Vanderbilt’s CS 265 (Introduction to Database Management Systems) in Spring 2015 is taught by Doug Fisher (see Personnel and Office Hours), and is scheduled from 4:00 pm to 5:15 pm Tuesdays and Thursdays in the Kissam Multipurpose Room a & b. Some class meetings will be held virtually (e.g., via Shindig) — I regard this as part of professional development. Attendance (or virtual participation) in class is required. Course grades are computed from scores on a midterm exam, a final exam, two group projects, and attendance in class (see Grading).
The course follows one variation of the flipped (or inverted) class model, with three basic components represented each week: (1) pre-class introduction to basic concepts; (2) in-class remediation on and exercise of basic concepts; and (3) post-class followup and reinforcement of material. In particular, each week students will watch video lectures on basic concepts before Tuesday’s class, submitting evidence that this was done at the start of Tuesday’s class. Tuesday’s class will answer questions students might have on the material, as well as contextualize and exercise the concepts in small-group projects with help from the instructor. After Tuesday’s class, students will typically return to the online material, and complete homework, then return to Thursday’s class for further contextualization and exercise of concepts in small groups (see Flipped Classes; Projects).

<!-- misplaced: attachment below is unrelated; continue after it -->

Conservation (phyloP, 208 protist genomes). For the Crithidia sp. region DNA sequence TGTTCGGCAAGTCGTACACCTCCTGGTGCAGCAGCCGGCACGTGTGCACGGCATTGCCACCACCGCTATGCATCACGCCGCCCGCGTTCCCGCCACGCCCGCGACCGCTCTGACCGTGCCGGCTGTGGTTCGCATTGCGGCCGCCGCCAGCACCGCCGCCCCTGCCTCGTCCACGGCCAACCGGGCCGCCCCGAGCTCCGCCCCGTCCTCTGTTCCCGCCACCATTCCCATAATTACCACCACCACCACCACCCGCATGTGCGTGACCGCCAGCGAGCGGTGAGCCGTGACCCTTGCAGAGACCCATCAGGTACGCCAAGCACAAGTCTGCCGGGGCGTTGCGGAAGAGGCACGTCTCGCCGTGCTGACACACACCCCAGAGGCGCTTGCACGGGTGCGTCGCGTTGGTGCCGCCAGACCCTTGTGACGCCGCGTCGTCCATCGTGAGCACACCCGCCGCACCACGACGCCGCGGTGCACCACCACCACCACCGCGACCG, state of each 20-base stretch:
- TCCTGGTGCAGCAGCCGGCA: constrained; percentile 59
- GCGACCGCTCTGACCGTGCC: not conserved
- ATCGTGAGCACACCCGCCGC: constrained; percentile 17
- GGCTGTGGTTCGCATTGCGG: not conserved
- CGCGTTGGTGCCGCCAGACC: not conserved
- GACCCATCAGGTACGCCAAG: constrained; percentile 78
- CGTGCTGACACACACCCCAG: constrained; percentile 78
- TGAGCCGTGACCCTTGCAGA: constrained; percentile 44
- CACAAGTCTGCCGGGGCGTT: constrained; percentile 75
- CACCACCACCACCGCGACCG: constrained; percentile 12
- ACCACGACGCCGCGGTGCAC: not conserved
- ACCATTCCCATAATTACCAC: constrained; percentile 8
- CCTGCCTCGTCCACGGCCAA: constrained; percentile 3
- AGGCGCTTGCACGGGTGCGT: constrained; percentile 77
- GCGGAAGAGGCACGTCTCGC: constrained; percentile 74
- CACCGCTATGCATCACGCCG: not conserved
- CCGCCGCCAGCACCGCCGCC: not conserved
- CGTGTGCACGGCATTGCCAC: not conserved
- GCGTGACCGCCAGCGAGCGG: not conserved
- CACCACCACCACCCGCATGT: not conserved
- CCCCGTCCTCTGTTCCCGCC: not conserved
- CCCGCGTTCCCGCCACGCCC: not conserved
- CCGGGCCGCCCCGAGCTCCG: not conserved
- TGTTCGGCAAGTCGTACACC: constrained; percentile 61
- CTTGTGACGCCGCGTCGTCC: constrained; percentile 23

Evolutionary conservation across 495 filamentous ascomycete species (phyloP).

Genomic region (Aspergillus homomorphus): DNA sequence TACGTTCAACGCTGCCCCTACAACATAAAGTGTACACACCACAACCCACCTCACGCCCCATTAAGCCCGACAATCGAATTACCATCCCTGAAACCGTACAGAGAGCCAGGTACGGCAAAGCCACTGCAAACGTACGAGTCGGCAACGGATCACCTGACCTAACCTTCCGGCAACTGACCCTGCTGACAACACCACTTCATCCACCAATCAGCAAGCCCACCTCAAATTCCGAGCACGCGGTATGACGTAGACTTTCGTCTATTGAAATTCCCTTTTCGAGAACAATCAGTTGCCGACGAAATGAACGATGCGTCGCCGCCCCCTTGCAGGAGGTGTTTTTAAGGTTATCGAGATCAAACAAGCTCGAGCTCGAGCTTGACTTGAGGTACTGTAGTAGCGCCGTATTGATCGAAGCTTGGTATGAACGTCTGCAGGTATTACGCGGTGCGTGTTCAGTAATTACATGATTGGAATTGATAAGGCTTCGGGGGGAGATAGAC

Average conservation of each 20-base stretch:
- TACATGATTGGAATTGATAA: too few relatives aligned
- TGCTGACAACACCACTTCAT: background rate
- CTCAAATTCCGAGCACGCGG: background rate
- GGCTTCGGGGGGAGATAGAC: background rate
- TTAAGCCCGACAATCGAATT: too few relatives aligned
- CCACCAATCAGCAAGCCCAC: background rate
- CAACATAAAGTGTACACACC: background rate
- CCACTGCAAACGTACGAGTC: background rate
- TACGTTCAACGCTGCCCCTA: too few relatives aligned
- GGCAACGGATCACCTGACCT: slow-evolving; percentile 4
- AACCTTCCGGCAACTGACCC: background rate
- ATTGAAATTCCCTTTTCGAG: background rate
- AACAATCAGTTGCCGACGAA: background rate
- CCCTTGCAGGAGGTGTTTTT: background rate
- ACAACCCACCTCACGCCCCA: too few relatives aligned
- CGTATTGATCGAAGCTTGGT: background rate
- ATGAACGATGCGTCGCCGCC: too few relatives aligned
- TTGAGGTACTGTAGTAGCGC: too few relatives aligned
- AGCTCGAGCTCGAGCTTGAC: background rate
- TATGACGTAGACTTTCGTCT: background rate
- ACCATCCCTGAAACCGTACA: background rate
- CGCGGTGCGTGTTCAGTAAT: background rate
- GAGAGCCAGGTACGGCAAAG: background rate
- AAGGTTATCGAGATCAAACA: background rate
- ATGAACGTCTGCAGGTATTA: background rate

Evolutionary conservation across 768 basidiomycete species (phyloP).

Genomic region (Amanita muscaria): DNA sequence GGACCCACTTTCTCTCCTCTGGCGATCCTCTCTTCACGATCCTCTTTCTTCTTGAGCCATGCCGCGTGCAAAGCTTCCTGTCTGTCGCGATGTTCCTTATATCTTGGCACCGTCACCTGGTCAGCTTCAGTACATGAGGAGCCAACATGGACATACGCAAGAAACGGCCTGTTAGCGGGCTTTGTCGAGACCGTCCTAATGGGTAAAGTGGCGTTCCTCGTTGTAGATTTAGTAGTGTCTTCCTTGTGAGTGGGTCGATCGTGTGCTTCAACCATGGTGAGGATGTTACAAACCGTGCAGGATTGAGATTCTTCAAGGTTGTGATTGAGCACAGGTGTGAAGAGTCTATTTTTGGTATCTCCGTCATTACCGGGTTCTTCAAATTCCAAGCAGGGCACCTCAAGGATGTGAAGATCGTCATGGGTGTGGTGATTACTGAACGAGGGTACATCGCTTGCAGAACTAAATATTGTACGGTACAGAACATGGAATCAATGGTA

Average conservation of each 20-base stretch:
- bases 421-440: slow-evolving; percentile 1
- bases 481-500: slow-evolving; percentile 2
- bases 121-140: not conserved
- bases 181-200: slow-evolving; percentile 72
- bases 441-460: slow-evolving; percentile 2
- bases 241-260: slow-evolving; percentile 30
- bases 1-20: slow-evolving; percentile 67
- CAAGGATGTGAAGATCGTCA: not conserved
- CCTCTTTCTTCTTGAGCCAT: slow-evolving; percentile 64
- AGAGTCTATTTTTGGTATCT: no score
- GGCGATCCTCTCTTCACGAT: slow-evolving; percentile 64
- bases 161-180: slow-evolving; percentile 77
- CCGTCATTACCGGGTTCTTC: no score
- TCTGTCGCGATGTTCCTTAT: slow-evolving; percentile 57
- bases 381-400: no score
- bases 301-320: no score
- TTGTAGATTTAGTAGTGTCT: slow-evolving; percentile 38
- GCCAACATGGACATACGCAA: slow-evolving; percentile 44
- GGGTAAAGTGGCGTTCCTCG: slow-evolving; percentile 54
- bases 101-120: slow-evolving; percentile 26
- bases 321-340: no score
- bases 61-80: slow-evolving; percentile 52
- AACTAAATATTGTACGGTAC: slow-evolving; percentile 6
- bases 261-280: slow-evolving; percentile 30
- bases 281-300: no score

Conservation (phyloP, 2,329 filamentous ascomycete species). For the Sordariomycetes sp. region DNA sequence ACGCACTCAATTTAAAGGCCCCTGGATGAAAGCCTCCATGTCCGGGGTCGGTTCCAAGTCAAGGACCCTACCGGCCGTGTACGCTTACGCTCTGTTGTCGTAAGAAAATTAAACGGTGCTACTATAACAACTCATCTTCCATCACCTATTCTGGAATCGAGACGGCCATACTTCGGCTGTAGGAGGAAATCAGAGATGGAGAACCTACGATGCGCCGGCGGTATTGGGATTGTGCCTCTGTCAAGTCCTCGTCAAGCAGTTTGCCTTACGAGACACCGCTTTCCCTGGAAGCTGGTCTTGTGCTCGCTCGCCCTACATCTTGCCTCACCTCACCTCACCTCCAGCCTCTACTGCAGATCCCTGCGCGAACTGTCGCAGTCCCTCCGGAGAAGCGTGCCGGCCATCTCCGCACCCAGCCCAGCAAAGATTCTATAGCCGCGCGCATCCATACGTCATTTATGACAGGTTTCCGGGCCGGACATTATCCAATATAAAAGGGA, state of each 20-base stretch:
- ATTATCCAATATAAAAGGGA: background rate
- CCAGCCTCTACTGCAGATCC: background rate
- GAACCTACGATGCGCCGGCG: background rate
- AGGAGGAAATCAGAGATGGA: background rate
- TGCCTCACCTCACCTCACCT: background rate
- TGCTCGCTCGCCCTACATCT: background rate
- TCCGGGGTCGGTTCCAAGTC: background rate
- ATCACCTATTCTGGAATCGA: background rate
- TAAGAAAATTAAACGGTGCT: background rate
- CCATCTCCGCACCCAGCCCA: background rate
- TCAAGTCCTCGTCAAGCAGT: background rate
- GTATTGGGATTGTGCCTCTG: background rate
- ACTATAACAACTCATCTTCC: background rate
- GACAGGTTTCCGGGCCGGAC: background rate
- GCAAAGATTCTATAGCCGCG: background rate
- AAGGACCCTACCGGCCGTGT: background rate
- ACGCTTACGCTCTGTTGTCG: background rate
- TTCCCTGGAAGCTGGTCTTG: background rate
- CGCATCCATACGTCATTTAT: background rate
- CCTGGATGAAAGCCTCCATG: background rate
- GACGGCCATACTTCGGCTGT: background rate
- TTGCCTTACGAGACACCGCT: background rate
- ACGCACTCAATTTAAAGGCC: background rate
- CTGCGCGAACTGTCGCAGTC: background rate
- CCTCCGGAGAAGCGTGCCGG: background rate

The great majority of out-of-class lectures are done using Professor Jennifer Widom’s Self-Paced Database mini-courses, offered by Stanford University as an online reference. We are using the material free of charge in CS 265 with the blessing of Professor Widom and Stanford University. Completing and submitting online materials on time has big benefits for your exam grades, and therefore your overall grades (see Flipped Classes).
In addition to learning from me, the online material, and each other, you can optionally engage in other online communities created explicitly to benefit the learning and professional networking of CS 265 students. Hopefully, these communities will include some of over the 500 alums who have taken CS 265 over the past 20 years (see Communities).
Finally, a comment on your workload. Vanderbilt has no stated guideline (that I can find) on the amount you work per credit hour, but other universities state an expectation of an average of 3 hours per credit hour per week. You can search for it yourself on the Web, but this passes my sanity check (a 20 credit hour semester would have you working 60 hours per week on classes if every class were exactly at “expectation”, about what I do, and a 15 credit hour semester would have you working about 45 hours per week on classes). For a 3 credit course like CS 265, that is approximately 9 hours of work per week, including class time (or 6.5 hours outside of class per week). Of this 6.5 hours, I estimate the time to watch videos and do exercises outside of class will be approximately 4.0 hours per week, leaving about 2.5 hours per week for work on team-based projects for class (on average). I have tried to schedule things so that you will have something of a break the week before Spring break, as well as a break the last week of classes — you’ll still be doing work in CS 265 (coming to class at a minimum!), but I expect the workload will be less during those crunch weeks (so if the average is 9 hours per week, that means it will be more during “non-crunch” weeks). We will be spending considerable in-class time on exercises and project based work as well.